Eight years after Scotland downed the Wallabies there in cyclonic conditions, Newcastle will host Test rugby again when Australia does battle with Argentina in September.
It was announced on Friday that the Wallabies will play the Pumas at McDonald Jones Stadium on September 5, in what will be only the second rugby Test match ever in the Hunter region.
In 2012, the Robbie Deans-coached Wallabies infamously dropped a midweek Test match 9-6 against the Scots, in a game played in horrendous conditions, with driving rain and 120km/h wind gusts.
In front of 20,000 brave souls, Australia were captained by David Pocock, and current Wallabies skipper Michael Hooper made his Test debut that night.
In an interesting twist, now Rugby Australia director of rugby Scott Johnson was also involved but in his first game as assistant coach of Scotland.
"It was a weird experience but it was a great experience," Johnson said at the announcement in Newcastle on Friday.
"It was my first test with the Scottish boys so it was great for that but you still have an alliance with your own country don’t you. It was sort of mixed emotions.
"It wasn’t (mixed) straight after the game, if I am honest, but it was an odd night, it was a good night.
"If we go back now to that game, we don’t want the same weather for this one."
The Rugby Championship fixture will be the fourth of the 2020 tournament for the Wallabies and the first TRC fixture played outside a capital city since the Wallabies hosted Argentina in Canberra in 2017.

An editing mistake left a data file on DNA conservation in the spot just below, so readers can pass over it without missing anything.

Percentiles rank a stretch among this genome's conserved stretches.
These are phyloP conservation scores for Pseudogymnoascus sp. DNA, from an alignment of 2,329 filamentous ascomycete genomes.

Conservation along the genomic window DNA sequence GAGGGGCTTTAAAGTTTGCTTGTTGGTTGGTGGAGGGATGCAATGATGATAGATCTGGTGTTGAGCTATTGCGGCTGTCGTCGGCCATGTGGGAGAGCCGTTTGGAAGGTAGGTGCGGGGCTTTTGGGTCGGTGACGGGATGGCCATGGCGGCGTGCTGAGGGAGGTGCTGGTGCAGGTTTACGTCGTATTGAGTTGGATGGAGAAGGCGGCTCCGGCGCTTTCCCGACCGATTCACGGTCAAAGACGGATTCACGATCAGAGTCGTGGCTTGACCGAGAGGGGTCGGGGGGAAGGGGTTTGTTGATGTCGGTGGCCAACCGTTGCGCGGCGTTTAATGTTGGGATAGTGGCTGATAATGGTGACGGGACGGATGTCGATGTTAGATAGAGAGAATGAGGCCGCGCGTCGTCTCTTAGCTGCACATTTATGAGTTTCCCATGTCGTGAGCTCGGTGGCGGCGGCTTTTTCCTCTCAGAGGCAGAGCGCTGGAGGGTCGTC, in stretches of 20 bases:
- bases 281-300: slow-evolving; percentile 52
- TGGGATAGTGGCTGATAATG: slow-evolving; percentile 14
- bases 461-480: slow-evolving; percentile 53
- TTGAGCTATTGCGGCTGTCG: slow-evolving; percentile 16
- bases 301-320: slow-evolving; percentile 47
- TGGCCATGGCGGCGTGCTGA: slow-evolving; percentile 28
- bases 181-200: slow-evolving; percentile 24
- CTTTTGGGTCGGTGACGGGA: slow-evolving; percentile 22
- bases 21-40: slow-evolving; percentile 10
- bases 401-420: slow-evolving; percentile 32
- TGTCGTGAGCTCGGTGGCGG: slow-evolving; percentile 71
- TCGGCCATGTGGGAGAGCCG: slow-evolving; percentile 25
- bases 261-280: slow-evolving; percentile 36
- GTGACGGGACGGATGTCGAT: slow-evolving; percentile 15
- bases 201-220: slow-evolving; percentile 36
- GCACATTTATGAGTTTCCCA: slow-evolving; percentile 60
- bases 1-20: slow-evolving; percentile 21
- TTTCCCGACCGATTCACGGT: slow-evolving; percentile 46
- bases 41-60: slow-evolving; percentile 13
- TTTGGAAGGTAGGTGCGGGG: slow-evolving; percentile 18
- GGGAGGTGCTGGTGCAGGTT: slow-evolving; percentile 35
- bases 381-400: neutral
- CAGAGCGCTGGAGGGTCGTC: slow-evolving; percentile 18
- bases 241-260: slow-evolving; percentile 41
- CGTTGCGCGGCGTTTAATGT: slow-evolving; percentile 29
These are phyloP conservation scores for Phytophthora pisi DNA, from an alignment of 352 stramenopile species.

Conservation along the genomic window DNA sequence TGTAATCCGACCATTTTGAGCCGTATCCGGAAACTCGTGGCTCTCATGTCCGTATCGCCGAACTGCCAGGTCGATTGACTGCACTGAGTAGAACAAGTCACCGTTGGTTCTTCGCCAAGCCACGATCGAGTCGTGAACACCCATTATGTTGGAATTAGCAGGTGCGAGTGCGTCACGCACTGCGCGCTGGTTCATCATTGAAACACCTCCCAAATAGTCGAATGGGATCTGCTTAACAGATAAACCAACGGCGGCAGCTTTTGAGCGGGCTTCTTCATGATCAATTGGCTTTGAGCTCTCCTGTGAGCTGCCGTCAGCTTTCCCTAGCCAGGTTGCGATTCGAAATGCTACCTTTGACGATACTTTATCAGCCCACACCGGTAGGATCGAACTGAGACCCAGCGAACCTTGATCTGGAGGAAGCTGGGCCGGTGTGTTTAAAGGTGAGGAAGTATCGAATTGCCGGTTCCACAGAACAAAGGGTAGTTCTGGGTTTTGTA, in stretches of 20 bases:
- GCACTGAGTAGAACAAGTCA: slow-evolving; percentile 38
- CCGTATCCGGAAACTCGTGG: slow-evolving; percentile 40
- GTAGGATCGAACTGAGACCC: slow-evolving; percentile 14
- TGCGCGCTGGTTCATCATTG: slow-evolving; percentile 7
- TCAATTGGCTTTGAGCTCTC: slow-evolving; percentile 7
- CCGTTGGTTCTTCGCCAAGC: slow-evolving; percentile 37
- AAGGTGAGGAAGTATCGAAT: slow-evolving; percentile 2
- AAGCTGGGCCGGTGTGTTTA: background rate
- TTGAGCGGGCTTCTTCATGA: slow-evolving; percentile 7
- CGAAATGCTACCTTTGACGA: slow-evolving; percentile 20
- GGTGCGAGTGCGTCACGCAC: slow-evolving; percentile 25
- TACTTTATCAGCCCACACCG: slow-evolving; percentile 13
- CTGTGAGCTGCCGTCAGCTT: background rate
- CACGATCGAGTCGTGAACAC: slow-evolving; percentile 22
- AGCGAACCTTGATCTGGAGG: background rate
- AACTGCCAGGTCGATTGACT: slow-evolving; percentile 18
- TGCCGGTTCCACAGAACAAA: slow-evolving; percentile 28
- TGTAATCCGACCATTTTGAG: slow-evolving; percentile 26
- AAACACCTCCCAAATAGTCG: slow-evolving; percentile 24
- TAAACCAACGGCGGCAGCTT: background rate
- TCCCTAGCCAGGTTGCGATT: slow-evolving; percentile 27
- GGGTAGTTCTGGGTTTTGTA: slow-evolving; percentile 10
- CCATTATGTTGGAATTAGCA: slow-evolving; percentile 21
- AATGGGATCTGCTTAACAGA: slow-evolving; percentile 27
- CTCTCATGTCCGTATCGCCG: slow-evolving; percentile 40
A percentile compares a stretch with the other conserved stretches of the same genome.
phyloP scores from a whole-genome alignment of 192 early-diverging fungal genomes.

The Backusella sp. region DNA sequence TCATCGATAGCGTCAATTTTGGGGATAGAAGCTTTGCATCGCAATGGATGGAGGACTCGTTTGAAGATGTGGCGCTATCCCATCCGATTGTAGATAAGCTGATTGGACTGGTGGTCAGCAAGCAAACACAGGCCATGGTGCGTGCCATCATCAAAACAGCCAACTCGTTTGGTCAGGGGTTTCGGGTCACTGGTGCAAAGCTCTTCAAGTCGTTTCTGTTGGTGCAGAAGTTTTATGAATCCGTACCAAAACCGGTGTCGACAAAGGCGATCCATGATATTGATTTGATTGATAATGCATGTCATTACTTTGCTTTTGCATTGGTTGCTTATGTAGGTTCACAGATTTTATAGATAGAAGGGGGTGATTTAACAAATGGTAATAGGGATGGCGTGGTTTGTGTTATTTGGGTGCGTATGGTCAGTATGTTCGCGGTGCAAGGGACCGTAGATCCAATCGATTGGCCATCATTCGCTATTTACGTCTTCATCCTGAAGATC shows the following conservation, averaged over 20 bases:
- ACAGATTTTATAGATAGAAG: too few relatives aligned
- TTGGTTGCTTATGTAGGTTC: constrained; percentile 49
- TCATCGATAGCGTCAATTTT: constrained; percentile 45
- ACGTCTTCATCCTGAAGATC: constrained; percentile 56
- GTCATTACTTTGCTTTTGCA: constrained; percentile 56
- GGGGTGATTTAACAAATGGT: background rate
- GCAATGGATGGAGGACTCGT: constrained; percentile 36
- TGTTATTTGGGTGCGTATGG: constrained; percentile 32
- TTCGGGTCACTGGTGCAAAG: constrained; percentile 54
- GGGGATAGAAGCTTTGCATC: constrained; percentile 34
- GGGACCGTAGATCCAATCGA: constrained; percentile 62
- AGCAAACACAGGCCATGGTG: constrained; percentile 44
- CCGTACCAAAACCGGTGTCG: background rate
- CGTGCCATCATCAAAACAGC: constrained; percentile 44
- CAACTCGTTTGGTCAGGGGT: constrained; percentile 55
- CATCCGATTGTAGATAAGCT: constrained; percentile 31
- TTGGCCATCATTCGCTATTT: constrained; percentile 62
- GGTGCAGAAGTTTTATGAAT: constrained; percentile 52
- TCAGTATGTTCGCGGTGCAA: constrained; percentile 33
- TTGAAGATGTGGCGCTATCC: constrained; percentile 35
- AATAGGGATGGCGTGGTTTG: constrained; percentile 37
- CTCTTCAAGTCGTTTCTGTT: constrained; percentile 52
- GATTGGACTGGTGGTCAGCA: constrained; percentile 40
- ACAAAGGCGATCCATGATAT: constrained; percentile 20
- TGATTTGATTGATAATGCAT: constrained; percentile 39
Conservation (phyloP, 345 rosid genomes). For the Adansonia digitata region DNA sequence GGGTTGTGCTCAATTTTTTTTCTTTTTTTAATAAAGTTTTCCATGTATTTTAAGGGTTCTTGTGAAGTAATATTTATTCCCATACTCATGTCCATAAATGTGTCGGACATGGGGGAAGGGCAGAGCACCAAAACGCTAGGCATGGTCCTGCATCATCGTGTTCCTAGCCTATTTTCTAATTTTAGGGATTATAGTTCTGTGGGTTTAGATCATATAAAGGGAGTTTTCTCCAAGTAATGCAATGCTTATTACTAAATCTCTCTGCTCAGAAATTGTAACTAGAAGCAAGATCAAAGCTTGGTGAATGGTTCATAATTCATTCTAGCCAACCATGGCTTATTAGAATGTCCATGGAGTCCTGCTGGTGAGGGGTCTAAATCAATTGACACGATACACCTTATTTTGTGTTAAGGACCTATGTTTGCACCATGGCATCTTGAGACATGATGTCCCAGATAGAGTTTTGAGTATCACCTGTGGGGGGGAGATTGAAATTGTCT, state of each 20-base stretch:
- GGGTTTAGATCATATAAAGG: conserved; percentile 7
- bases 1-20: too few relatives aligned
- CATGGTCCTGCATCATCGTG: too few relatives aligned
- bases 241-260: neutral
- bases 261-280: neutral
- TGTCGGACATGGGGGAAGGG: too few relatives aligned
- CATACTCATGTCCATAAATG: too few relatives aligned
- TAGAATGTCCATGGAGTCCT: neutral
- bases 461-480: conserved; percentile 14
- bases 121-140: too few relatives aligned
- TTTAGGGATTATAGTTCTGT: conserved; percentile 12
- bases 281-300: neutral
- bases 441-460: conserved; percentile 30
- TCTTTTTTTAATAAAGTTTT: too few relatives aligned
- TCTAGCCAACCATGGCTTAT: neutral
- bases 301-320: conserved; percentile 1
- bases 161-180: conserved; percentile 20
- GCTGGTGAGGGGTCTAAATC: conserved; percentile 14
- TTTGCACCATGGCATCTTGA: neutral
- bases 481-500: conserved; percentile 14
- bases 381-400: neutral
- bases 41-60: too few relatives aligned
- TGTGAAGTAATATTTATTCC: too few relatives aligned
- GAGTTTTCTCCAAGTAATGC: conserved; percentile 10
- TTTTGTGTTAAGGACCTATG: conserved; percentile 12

Newcastle has become a go-to spot for administrators to stage top flight rugby, with the Wallaroos playing Japan there last year, and the Waratahs due to play their second Super Rugby game in as many years at McDonald Jones Stadium on Saturday night, against the Blues.
“Newcastle is a sports-mad city and the support for both men’s and women’s Rugby is almost second to none across the country,” Rugby Australia boss Raelene Castle said in a release.
Though announced as rain lashed down again in Newcastle, Lord Mayor Nuatali Nelmes welcome the Wallabies back and said the weather would be better than 2012.
“Novocastrians are very educated sports fans and know that the open, attacking brand of rugby that both the Wallabies and Pumas play will make for an evening spectacle not to be missed at the start of Spring, when the weather should be much more conducive than the torrential June rain that hampered the Scottish Test back in 2012,” Councillor Nelmes said.
Johnson praised Newcastle as a fantastic and co-operative host for the Brumbies in January when they had to re-locate the club out of Canberra for a two-week training camp, due to smoke.
"It wasn’t easy but with a couple of phone calls, the support we got from the people here was immense," Johnson said.